There are so many people that I look at like that. In the doc world, I love Joe Berlinger and Bruce Sinofsky ... I love those guys as filmmakers. Steve James is an idol of mine -- he is one of the most humble and gifted filmmakers and people you'll ever meet in your life. Then in the scripted world, I want to have a career like Ang Lee or Scorsese. I want to be able to make very different movies, and jump back and forth between docs and narrative movies, and be able to make movies up until I'm like 70.
Are there plans for you to direct more scripted movies soon?
Yeah, there's a couple of films I'm attached to. You know, after 'Super Size Me' came out, I got sent the worst scripts you could imagine. People were like, "Oh my god, this movie is so funny! We've gotta send this guy some funny scripts! This guy'll do anything!" So I got sent like a 'Revenge of the Nerds' remake, a new Deuce Bigalow script, and I was like, "Absolutely not. [Laughs] These are so not what I want to be doing with my time." Over time, the scripts got better, more things came in, so now I'm attached to a couple of movies, one of them at Leonardo DiCaprio's company that, you know, fingers crossed will work out.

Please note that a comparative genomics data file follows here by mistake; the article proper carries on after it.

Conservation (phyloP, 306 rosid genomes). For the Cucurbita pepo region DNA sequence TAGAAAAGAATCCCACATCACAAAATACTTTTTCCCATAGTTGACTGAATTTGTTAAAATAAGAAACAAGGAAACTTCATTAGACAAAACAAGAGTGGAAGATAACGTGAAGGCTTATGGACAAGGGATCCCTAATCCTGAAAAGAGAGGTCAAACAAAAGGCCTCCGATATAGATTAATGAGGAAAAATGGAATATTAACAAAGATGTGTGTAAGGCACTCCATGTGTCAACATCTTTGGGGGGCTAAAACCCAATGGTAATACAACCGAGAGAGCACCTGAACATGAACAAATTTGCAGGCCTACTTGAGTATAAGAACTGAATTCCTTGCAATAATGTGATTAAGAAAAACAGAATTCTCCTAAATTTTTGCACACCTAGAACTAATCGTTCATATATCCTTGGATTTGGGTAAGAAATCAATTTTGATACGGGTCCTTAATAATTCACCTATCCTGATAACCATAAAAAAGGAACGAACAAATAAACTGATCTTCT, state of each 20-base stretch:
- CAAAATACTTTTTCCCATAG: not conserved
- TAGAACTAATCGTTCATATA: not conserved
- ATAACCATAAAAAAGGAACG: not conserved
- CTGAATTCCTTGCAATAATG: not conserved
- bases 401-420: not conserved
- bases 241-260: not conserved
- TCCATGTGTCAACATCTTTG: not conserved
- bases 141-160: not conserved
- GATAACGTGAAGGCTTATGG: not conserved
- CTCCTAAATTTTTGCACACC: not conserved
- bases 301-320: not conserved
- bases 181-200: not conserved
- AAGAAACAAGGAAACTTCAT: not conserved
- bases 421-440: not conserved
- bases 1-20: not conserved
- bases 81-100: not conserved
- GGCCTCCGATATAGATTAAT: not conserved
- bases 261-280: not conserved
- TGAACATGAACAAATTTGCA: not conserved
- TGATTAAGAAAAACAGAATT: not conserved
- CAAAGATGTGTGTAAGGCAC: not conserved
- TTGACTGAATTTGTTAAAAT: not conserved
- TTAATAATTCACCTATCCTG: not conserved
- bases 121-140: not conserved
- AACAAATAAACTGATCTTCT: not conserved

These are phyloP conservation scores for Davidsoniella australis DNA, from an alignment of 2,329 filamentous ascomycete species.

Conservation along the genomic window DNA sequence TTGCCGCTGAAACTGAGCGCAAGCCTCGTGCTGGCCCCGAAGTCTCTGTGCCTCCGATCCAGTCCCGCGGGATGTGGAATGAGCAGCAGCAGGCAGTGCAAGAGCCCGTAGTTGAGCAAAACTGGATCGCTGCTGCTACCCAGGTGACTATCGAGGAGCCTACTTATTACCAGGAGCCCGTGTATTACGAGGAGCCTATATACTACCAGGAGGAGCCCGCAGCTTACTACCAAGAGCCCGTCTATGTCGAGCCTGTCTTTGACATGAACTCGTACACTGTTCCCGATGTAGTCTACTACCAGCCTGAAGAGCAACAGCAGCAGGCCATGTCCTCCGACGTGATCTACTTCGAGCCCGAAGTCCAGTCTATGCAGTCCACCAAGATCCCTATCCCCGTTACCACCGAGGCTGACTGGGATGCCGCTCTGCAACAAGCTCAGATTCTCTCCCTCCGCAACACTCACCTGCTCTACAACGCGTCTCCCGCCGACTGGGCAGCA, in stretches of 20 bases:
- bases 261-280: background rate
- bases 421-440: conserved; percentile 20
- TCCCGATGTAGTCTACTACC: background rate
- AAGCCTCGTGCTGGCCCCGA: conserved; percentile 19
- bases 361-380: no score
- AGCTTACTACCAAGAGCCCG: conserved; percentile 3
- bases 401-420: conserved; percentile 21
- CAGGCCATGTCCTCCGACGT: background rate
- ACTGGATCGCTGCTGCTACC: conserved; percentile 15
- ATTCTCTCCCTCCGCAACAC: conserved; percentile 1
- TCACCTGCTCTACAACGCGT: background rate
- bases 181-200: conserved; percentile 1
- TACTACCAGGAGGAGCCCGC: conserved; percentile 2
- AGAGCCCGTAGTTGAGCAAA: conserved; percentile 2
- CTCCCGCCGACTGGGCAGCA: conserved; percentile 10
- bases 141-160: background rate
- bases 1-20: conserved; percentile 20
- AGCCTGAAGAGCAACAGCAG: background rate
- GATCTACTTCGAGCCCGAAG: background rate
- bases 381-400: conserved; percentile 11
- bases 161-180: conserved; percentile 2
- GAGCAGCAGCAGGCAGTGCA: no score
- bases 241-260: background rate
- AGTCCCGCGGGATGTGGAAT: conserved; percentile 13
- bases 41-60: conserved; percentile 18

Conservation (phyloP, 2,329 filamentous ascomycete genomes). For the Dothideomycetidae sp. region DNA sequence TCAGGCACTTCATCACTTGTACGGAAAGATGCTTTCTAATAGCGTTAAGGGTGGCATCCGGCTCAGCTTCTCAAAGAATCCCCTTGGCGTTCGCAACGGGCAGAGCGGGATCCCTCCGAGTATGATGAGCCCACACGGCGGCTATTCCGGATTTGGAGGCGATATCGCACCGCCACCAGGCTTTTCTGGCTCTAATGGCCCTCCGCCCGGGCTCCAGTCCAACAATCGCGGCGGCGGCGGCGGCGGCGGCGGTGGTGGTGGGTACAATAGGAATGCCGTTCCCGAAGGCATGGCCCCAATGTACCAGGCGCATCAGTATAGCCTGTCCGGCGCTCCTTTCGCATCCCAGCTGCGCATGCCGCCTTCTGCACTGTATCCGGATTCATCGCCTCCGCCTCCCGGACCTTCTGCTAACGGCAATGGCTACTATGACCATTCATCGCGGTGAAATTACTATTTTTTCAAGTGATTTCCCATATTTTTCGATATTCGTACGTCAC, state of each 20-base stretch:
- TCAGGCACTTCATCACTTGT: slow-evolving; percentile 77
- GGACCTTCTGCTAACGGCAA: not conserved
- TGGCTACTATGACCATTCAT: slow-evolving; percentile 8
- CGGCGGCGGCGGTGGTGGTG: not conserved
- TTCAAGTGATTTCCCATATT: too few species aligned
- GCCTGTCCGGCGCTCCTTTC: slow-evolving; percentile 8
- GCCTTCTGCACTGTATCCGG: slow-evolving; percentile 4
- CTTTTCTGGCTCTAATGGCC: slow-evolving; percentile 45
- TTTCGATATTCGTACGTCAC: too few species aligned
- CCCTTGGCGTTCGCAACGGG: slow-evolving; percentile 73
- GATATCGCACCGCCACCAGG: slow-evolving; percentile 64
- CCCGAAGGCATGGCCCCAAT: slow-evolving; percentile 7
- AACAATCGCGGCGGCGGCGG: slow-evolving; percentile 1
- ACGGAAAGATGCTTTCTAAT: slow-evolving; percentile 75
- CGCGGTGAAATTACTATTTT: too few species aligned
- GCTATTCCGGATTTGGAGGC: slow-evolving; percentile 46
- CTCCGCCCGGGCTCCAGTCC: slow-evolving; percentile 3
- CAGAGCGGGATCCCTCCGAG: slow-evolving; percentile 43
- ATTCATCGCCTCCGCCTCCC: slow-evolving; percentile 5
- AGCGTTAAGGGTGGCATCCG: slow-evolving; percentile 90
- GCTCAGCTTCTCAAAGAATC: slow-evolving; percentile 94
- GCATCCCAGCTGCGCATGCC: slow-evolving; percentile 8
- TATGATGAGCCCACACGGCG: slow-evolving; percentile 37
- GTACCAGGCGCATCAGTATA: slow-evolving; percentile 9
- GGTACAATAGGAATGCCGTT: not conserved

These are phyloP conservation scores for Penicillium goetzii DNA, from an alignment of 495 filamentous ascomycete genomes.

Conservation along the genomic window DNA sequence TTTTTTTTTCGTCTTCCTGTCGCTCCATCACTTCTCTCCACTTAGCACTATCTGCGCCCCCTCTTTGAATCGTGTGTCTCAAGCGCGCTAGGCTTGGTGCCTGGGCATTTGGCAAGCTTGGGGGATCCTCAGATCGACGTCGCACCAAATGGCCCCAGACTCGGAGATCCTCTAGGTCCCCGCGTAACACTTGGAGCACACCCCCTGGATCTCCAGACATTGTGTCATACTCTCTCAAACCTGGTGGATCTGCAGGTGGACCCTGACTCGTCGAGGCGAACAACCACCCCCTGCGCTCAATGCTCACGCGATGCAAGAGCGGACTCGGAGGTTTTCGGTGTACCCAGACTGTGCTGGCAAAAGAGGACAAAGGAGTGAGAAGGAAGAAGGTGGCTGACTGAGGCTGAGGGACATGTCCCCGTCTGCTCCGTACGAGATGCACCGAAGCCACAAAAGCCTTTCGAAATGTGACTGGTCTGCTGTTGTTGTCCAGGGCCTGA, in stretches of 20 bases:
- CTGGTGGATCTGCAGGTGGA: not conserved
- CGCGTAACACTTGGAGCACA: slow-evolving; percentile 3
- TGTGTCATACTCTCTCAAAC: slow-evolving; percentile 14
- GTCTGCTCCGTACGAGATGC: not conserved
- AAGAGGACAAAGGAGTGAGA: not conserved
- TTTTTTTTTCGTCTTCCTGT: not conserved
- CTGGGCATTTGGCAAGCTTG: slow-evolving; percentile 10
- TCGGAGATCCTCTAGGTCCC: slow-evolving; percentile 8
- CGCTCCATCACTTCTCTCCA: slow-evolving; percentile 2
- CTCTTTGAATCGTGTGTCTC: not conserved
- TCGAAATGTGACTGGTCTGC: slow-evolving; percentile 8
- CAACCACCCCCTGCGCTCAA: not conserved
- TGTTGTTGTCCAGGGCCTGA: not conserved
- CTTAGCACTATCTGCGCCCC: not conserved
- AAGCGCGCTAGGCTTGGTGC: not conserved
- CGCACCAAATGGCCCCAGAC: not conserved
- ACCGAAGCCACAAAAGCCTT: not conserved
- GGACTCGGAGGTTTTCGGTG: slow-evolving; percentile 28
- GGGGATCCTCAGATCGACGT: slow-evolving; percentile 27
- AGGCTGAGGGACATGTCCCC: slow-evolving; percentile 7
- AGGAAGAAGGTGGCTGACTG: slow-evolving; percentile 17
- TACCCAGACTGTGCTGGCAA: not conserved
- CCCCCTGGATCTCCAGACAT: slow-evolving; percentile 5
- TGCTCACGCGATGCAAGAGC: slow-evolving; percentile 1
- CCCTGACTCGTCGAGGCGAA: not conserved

Well I can't wait to see how that plays out, but for now I'm excited to see what makes the cut for the top 50 ...
It's amazing. What's great is there's so many movies on the list that you'll be like, "Ah yeah, that's such a great film, I'm so glad that's on the list," and there's gonna be films like, "Oh my god I never saw that -- I heard so much about it." And at the same time there's gonna be movies that you're gonna be so angry about, like "How could that not be there? How come that one's higher than this one?"I think it's gonna spark a lot of conversation. It's gonna be cool.